Genotypic and phenotypic characterization of the dynamics of the lactic acid bacterial population of adjunct-containing Cheddar cheese manufactured from raw and microfiltered pasteurised milk.J Appl Microbiol. 2003; 94(4):595-607.JA
This study investigates the dynamics of the microflora, particularly the lactobacilli, in Cheddar cheese manufactured from raw and microfiltered milk containing different adjunct cultures.
METHODS AND RESULTS
Sixteen cheeses - raw milk, adjunct and control cheeses - were manufactured in four trials. Lactobacilli were identified by PCR methods in one trial, and by phenotypic typing for all trials. Numbers of lactobacilli were significantly different at day 1 and 3 months in the control and adjunct-containing cheeses. In the raw milk cheeses, Lactobacillus paracasei was detected throughout ripening, Lact. curvatus at the end, and Lact. plantarum at day 1 only. Lactobacillus strain diversity decreased from raw, control to adjunct cheeses. Enteroccoci and coliform numbers further differentiated raw cheeses from the others. Lactococcal starter numbers also differed in the three cheese types and differences were observed within adjunct cheeses. Although adjunct lactobacilli dominated in the cheese to which they were added, strains with similar phenotypic profiles were also detected on occasions in some of the control cheeses.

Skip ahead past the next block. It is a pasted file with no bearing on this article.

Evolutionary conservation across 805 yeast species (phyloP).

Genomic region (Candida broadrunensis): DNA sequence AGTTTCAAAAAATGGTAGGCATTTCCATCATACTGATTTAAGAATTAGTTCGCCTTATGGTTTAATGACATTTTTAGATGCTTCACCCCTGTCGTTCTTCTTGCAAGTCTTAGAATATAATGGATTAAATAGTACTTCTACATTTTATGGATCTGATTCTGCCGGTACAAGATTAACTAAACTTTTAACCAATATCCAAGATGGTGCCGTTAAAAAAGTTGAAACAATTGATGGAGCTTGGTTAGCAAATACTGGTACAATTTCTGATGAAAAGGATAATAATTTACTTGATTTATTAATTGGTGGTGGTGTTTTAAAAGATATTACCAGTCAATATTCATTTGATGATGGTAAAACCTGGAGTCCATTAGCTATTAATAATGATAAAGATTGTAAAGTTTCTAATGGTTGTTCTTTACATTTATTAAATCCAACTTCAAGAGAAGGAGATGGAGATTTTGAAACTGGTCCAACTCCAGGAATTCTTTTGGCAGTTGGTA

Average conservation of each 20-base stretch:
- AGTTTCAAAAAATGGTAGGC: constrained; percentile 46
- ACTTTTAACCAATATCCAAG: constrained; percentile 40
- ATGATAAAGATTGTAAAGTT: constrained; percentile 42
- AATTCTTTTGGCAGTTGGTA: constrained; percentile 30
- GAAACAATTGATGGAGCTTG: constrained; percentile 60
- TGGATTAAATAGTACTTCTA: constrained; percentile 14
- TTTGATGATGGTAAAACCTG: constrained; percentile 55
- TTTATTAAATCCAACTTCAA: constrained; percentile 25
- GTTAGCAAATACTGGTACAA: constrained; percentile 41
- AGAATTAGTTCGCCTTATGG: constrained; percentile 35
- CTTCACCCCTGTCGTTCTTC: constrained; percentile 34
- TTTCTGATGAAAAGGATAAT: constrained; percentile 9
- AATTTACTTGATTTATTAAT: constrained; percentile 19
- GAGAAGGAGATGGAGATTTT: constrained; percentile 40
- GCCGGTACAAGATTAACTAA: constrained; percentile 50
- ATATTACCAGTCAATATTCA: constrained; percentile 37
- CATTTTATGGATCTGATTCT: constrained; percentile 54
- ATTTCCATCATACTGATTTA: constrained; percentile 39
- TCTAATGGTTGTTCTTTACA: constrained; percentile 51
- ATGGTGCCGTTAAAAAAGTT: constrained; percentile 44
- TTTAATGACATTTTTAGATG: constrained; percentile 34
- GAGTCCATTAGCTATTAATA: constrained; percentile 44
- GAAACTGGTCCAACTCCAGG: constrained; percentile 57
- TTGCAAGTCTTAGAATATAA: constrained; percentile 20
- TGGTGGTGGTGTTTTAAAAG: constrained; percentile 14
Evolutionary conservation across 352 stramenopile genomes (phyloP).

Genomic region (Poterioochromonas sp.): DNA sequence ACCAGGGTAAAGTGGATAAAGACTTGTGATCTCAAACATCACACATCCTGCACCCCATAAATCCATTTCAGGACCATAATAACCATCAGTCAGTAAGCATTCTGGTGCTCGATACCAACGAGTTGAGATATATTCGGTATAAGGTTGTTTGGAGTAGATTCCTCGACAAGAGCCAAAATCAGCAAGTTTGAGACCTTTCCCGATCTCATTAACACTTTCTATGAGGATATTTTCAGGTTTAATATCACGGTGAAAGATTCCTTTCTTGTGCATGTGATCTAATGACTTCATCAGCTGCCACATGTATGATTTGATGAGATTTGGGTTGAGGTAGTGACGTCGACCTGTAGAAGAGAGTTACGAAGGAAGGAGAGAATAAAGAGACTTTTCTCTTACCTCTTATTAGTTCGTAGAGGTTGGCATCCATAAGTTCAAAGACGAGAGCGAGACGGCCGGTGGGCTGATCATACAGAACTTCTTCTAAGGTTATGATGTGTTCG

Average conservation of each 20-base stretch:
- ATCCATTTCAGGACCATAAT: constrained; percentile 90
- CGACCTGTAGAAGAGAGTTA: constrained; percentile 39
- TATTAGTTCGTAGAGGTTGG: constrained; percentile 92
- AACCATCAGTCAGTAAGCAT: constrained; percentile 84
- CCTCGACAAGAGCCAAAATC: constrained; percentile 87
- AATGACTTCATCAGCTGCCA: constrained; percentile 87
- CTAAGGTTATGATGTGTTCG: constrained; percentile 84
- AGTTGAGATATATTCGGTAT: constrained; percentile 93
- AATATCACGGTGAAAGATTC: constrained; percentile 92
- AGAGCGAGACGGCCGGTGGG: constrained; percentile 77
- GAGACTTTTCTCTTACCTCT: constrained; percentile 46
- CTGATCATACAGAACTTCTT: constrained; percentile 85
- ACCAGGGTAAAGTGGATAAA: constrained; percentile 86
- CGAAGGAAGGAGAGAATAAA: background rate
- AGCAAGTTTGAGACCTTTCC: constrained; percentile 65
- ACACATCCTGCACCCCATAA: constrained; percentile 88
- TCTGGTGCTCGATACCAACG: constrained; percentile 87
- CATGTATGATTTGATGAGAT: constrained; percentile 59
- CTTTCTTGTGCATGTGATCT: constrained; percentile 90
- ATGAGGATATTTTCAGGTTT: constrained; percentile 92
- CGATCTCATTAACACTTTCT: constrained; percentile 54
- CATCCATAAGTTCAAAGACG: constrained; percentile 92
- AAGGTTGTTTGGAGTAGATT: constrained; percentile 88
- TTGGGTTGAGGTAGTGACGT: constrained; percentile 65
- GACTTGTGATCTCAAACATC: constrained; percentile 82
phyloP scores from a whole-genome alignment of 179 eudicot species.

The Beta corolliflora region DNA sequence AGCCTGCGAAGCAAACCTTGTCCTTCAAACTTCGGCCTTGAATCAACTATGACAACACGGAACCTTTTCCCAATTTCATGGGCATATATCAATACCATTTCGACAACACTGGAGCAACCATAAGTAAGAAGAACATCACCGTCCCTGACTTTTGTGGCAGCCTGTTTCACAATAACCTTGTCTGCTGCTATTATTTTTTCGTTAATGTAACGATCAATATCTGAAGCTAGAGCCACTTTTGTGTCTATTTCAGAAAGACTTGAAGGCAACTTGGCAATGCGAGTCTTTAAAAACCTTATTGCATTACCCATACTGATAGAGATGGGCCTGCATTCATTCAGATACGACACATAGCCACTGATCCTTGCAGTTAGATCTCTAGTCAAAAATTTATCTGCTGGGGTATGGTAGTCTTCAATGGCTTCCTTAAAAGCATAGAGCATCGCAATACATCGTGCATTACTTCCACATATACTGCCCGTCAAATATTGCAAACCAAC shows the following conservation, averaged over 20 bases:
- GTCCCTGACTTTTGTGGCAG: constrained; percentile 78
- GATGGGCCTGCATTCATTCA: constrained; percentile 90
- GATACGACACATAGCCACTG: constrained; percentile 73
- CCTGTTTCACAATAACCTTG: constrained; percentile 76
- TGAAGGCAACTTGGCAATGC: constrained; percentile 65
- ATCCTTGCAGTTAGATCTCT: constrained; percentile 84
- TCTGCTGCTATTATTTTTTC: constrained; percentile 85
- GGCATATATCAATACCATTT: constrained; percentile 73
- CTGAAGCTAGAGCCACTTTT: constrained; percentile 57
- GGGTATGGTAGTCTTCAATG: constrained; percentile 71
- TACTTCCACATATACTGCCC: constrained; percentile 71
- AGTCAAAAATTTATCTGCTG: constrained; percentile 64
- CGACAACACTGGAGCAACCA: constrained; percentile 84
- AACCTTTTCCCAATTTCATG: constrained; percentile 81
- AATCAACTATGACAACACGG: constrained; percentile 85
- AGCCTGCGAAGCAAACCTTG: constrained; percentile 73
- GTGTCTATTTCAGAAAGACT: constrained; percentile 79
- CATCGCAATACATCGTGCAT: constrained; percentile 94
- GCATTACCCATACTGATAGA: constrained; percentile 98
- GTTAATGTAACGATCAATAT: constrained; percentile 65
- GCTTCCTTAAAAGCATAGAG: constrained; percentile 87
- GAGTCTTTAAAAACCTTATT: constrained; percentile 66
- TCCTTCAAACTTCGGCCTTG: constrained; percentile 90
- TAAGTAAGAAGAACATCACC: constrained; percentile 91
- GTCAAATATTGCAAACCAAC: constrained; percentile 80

The addition of adjunct lactobacilli modified the growth kinetics of both adventitious lactobacilli and starter lactococci during ripening. Appropriate strain tracking is necessary to monitor changes in the population profiles of control and experimental cheeses in trials utilizing adjunct cultures.
SIGNIFICANCE AND IMPACT OF THE STUDY
Investigations of the role of adjunct strain(s) in cheeses may be complicated by the interactions between the adjunct and the other cheese strains, and effective strain monitoring by genotypic or phenotypic methods is essential if valid comparisons are to be made.